Browsing by Author "Chung, Hye Seung, committee member"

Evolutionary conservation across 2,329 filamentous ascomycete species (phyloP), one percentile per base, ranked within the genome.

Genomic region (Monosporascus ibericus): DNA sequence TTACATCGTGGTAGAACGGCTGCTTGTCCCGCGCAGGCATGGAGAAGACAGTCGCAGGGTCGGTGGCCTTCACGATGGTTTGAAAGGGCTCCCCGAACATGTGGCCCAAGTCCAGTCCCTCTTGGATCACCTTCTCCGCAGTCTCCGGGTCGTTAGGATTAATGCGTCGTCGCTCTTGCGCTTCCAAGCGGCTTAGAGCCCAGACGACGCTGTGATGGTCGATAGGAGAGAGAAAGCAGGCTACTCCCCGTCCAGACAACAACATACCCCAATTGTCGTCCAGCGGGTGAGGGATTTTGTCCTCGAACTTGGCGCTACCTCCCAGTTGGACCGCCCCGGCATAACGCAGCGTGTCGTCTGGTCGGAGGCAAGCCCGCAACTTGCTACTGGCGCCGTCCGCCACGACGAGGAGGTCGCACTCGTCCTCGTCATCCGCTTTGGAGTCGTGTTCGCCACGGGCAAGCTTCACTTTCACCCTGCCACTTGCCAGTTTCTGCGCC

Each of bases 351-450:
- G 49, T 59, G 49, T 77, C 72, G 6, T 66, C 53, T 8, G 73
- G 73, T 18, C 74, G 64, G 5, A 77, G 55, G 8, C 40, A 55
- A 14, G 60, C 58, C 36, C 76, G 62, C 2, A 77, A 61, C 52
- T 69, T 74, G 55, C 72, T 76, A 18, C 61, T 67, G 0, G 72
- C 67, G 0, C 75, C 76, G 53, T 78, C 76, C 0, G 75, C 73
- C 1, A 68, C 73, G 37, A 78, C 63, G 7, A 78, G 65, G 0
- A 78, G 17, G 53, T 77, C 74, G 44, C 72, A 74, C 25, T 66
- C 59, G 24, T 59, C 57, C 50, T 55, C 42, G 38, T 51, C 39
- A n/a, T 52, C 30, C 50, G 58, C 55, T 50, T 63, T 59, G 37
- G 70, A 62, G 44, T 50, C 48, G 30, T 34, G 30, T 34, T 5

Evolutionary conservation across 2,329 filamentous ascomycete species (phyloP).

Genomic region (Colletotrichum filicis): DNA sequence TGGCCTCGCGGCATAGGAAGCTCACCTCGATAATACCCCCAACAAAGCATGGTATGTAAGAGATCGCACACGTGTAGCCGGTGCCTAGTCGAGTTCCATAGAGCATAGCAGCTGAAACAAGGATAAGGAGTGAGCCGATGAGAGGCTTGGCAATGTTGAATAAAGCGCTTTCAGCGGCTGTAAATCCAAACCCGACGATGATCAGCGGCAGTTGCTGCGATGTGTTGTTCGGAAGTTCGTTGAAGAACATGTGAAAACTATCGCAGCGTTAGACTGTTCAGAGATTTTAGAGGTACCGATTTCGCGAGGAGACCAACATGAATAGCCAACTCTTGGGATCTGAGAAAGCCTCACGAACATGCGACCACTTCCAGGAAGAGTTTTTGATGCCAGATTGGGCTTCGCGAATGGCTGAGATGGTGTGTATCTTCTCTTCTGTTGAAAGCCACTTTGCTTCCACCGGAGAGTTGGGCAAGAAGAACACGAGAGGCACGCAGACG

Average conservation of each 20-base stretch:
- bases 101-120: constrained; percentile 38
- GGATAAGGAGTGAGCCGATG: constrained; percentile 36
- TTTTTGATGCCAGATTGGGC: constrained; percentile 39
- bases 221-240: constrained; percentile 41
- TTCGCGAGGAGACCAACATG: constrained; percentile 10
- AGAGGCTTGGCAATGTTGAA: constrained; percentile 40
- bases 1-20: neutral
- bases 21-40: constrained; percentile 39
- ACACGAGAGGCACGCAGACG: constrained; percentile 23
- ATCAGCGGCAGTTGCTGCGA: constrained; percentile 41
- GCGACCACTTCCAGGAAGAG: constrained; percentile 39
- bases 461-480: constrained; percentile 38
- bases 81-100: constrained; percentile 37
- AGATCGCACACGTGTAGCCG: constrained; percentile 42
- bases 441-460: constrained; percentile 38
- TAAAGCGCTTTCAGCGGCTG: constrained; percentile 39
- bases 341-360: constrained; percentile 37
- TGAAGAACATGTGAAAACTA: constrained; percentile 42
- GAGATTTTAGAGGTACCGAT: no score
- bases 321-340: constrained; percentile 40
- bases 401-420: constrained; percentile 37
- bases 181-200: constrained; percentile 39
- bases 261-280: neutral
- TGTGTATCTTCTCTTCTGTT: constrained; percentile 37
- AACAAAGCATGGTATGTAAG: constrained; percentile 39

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Item Open AccessBlack like it never left: Black women and representation in contemporary broadcast television(Colorado State University. Libraries, 2023) Taylor, Kirstin, author; Marx, Nick, advisor; Chung, Hye Seung, committee member; Arthur, Tori, committee memberIt is imperative that we recognize that broadcast television is not dead, despite echoing declarations to the contrary, and that it can be a viable platform for presenting Black-led programs telling complex stories. In this project, I argue that current broadcast television shows are harnessing their industrial position and staple generic conventions to reorient depictions of Blackness on broadcast to more complexly and resonantly reflect lived Black experiences. It seems that these stories are being told not just on niche or fringe platforms catering to Black audiences, but also on long established and popular broadcast channels. This project is a limited survey of Black female representation on broadcast television comprised of three case studies: Fox's emergency procedural 9-1-1, The CW's HBCU set drama All American: Homecoming, and ABC's sitcom Abbott Elementary. Guiding this survey is a set of critical questions: First, how do these cases represent Black womanhood? Second, what are the industrial and creative contexts of these cases and how do they influence the texts? How do their creators, showrunners, writers, and actors work within the broadcast parameters and appropriate traditional conventions to display different iterations of Blackness? Finally, what new cultural meanings, if any, are the resulting representations generating? Item RestrictedGutland(Colorado State University. Libraries, 2023) Lear, Megan, author; Ausubel, Ramona, advisor; McConigley, Nina, advisor; Chung, Hye Seung, committee memberGutland is a novel that explores the narrator's self-reliance and search for identity as she cares for her partner's child and father in an isolated village. This novel is a work made of fifteen chapters, divided into two parts. The first part focuses on the narrator's straining relationship, struggles to integrate herself, and emotionally troubling duties of caring for someone else's child. This part also details the inner workings of closed-practice groups such as the Primitive Baptists, the hivemind mentality that comes from growing up in a secluded area, and the trials of gardening. The second part looks closely at the women around the narrator, who integrate her into their group of friends, the growing tensions between the narrator and her absent partner, and the bond growing between the narrator and the preacher, a dying man she takes care of. Item Open AccessProductive self-advocacy: how Kanye West and Kendrick Lamar communicate Black sovereignty(Colorado State University. Libraries, 2022) Sanon, Clarence, author; Marks, Nick, advisor; Chung, Hye Seung, committee member; Pippen, John, committee memberHip-hop culture has been commodified and sold internationally, but it has always been intertwined, intentionally or otherwise, with social change. This thesis seeks to complicate and reimagine the contemporary hip-hop moment. In contrast to scholarship that interrogates and investigates the 1990 and 2000 hip-hop landscape, this thesis moves to the contemporary; particularly, examining the possibility that Kanye West and Kendrick Lamar used their stardom to advocate messages of, what I call, productive self-advocacy. This new term seeks to articulate a shift in advocacy in artists and activists from singular individual civil rights leaders to many individual activists who collectively work together to solve their community's challenges. Productive self-advocacy moves from asking for a seat at the proverbial table to demanding that the Black community create its own. These artists deploy rhetorical strategies to encode messages that advocate for self-dependency and a departure from traditional appeals to the law as well as government agencies. Through this thesis, I hope to expand research on hip-hop and social movements to explore the new era of advocacy from artists and the public. Item Open AccessRacialization, femininity, motherhood and the Iron Throne: Game of Thrones as a high fantasy rejection of women of color(Colorado State University. Libraries, 2018) Bollinger-Deters, Aaunterria Treil, author; Black, Ray, advisor; Kim, Joon, committee member; Chung, Hye Seung, committee memberThis analysis dissects the historic preconceptions by which American television has erased and evaded race and racialized gender, sexuality and class distinctions within high fantasy fiction by dissociation, systemic neglect and negating artistic responsibility, much like American social reality. This investigation of high fantasy creative fiction alongside its historically inherited framework of hierarchal violent oppressions sets a tone through racialized caste, fetishized gender and sexuality. With the cult classic television series, Game of Thrones (2011-2019) as example, portrayals of white and nonwhite racial patterns as they define womanhood and motherhood are dichotomized through a new visual culture critical lens called the Colonizers Template. This methodological evaluation is addressed through a three-pronged specified study of influential areas: the creators of Game of Thrones as high fantasy creative contributors, the context of Game of Thrones as a racially preoccupied high fantasy subgenre narrative, and the true implications of Game of Thrones social impact and mirroring even as a high fantasy entertainment venture. Through this deconstruction it is argued that: a) mimicry concerning racialized historical patterns present as artistic integrity through the agendas of the artists themselves b) Game of Thrones is a valid exhibition of inclusivity and progressiveness c) and a contemporary sociopolitical outline of the cycle of historical oppressions has been established through these creators of fiction, idyllically reinforced by their creations and affirmed by the dominant white societal structure which idolizes and imitates these specific forms of fiction; creating a justified thematic/political symbiosis in which historical politics feed fiction and vice versa. Through a constructed six points of contention, the Colonizers Template unsympathetically scrutinizes white masculinist supremacist creative structure through cinematic manipulations, signifying direct patterns of behavior in both the real world and the fictive creations made to reflect it. This analysis is conducted on the premise that Daenerys Targaryen is the identified strategic implementer of this template, through which both Eurocentric and patriarchal politics are evident as part of a larger institutional design in favor of whiteness. As a foundation of the racial spectrum to which the Colonizers Template evaluates gender performativity, sexuality politics, and status; Daenerys is positioned as the anchoring embodiment of white femininity and is investigated in two opposingly distinct stages: her rise to power and her maintenance of that power, with her marriage, rape, pregnancy, and her absorption of masculinist stations held by her brothers, husband, and son as the keys that grant her dualistic accessibility to both white masculinist entitlements and nonwhite cultural claims. With Daenerys as the white idyllic heroine of authoritative entitlement, her oppositional characterization becomes by default, the "othered" women of color within the Game of Thrones narrative who are vigilantly deconstructed through ideologies of blackness and Black femininity; reflecting an explicit designation of racialized thematic spaces as one of hierarchal stratagems. Through the deflective white feminine representation exhibited by centric protagonist Daenerys, the creative contradiction of thematic construction in the women of color who are advantageously presented as navigating varying stages of sociopolitical rejection remain in direct conflict with Daenerys positionality in terms of motherhood, vengeance, and justice. As high fantasy extensions of cultural differences and racialized designations, the fictive boundaries within Game of Thrones indicate these differences between three distinct groups: the Rhoynar, the Andals, and the First Men, through which a critical cross-examination of the disparate presentation of women of color is made accessible through geographical location, familial paradigm, death and fetishization demonstrated by the distinct narratives of Elia Martell of Dorne, Talisa Maegyr of Volantis, Ellaria Sand of Dorne and Missandei of Naath as evidence of racial variances and patterned weaponization of creative fiction as deeply interloping sociopolitical reality. Item Open AccessThe New Atheist Movement in the blogosphere: burlesque and carnivalesque as rhetorical strategies in visual productions(Colorado State University. Libraries, 2013) Murti, Desideria Cempaka Wijaya, author; Anderson, Karrin Vasby, advisor; Chung, Hye Seung, committee member; Kasser, Jeff, committee memberThis thesis examines the visual production of the New Atheist Movement in the Blogosphere. I argue that the images of New Atheism use burlesque and carnivalesque as rhetorical strategies. In the public sphere, New Atheist movement use burlesque images to criticize the majority religion in the U.S. by critiquing the power dynamic between religion and humanity. The atheists also criticize the contemporary relevance of religious attitudes and offer an alternative perspective focusing on human empowerment, science, and technology. Meanwhile, the carnivalesque images function to uncover the problematic social discourse from the atheistic point of view and the alternative perspectives offered by atheism. The carnivalesque approach helps to smooth the promotion of the atheists' main premise, challenge the dominant premise, and desanctify hierarchy through laughter. The analysis on this paper is not only identifying burlesque and carnivalesque strategies of images in the blogosphere, but also to contribute to the understanding of how symbols function in religious discourse in the U.S. I conclude the project by examining that in atheists' (digital) enclaves, they build their subaltern identity and then expand into the broader public sphere, seeking points of connection between themselves and theists.